Boom Bust, house prices, banking, and the depression of 2010 by Fred Harrison (book review)

I have been quite public about my belief in property tax (caveat being we should have far less income tax/levies etc. perhaps a ‘flat tax’ would be best), and if there is one book that has really helped to shape that opinion quite succinctly it is Fred Harrison’s masterpiece on the topic, and the subject of this review ‘Boom Bust‘.

Fred Harrison saw the property crash in the UK of 1989/90 in 1980, and furthermore, he named a date, he also named a date of specifically 2010 (as a bottom, not as the ‘start’ of a crash) in the mid 90’s. How? It is due to his analysis which goes back to the 1500’s of property cycles, and while I am still sceptical about his ’18 year’ cycle, the one thing that fully convinced me was the basis and need for a more rational and working approach to property and taxation of same, or the ‘democratisation …

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The tax of Regulation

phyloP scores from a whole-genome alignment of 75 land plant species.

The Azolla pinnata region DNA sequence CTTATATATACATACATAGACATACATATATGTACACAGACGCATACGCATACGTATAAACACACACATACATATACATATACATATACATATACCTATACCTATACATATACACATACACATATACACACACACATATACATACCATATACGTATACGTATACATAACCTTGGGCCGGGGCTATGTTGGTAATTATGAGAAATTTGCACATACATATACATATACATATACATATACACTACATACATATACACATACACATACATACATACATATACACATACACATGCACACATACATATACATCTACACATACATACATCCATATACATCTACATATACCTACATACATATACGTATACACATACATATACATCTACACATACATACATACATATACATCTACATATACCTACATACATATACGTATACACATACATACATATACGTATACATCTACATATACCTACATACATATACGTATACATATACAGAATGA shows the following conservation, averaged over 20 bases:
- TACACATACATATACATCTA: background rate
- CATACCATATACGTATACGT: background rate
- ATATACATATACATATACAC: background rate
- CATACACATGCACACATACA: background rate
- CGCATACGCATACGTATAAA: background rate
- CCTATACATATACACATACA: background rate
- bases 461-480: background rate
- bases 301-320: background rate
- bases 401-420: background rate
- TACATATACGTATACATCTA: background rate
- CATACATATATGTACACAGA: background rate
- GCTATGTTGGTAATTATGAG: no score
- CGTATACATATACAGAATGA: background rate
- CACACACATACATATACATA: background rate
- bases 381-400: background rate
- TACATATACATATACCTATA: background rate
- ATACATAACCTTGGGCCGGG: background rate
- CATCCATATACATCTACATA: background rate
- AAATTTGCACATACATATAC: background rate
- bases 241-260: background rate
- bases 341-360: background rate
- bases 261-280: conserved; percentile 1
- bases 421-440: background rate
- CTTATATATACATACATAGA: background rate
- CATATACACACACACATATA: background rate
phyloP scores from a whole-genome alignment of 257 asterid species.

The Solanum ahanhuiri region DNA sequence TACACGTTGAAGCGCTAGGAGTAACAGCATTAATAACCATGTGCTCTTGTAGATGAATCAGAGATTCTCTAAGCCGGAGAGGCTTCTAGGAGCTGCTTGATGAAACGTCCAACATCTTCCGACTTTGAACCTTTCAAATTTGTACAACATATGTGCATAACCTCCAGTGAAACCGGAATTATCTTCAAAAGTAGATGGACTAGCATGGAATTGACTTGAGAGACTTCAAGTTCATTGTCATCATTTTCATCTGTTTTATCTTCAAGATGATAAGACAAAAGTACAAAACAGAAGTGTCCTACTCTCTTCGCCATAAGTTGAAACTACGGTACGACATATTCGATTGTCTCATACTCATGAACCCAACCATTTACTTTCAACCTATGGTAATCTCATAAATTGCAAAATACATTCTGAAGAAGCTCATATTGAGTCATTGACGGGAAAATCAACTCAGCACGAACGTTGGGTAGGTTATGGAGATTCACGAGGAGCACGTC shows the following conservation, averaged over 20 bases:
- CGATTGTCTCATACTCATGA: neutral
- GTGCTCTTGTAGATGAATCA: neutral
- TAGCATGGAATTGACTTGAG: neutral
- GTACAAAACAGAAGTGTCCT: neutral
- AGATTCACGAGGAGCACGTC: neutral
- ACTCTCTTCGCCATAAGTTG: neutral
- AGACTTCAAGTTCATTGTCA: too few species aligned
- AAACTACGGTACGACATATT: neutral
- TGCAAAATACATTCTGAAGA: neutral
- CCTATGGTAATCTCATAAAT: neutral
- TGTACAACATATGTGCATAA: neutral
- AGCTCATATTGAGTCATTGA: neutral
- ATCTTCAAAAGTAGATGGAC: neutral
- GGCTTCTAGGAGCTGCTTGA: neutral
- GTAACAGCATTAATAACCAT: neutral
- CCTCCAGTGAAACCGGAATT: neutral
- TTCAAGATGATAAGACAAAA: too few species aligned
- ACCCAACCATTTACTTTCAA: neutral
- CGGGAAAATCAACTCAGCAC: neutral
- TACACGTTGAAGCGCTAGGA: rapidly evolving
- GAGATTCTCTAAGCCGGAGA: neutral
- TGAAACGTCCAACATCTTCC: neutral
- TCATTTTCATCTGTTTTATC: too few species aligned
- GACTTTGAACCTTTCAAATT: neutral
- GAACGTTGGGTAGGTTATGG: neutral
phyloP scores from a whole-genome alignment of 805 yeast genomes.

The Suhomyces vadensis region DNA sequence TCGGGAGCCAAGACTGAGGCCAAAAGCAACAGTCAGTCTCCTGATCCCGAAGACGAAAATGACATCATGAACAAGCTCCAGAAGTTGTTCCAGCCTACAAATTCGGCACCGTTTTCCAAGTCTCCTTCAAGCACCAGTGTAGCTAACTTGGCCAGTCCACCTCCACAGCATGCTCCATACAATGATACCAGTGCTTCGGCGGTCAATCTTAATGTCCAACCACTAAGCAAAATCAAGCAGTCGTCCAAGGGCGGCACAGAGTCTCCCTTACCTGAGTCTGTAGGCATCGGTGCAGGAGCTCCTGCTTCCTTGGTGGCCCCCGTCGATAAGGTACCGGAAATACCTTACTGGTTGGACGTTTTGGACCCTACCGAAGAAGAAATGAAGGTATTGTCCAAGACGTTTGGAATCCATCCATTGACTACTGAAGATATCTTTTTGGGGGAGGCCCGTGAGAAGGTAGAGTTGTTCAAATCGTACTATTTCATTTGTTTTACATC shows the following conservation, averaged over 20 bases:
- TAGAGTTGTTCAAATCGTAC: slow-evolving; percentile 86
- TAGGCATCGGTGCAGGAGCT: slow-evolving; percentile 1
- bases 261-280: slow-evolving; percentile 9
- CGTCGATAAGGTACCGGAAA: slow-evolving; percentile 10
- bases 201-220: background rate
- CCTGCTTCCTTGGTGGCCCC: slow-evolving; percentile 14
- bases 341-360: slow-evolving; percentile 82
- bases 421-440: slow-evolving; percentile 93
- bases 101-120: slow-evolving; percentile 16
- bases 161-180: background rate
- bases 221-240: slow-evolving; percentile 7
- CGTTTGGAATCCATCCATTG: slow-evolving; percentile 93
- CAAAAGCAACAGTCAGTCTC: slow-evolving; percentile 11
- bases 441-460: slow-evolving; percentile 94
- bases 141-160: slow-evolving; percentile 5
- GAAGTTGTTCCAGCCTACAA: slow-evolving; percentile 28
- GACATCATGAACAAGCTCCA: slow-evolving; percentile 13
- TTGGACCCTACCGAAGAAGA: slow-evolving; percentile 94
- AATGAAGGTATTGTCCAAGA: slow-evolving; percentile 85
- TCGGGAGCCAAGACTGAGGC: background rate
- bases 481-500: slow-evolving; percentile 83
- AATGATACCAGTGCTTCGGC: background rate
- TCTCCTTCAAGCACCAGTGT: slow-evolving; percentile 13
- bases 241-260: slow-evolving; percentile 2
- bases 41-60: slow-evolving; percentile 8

It is worth noting that the constant calls for ‘Regulation’ are partly flawed, on one hand we do need more regulation, such as regulation of our Government agencies who can’t control their spending, regulation and accountability of our regulator, and of course (most importantly), some regulation of central banks who’s ability to keep rates too low and aid in the creation of money is closely linked with every major boom/bust in the last 100 years.

However, further regulation on financial services companies, and in particular small financial companies is not going to achieve the very aim it sets out to do, namely that of protecting consumers. It would be far better to have an ombudsman and regulator with teeth than to look for more laws that can be broken without retribution [in this respect banks have broken strict rules with almost total impunity].

Financial services are also a zero VAT business, this means that while we pay 21.5% VAT for everything we receive, we cannot charge VAT to our clients, thus, all of our …

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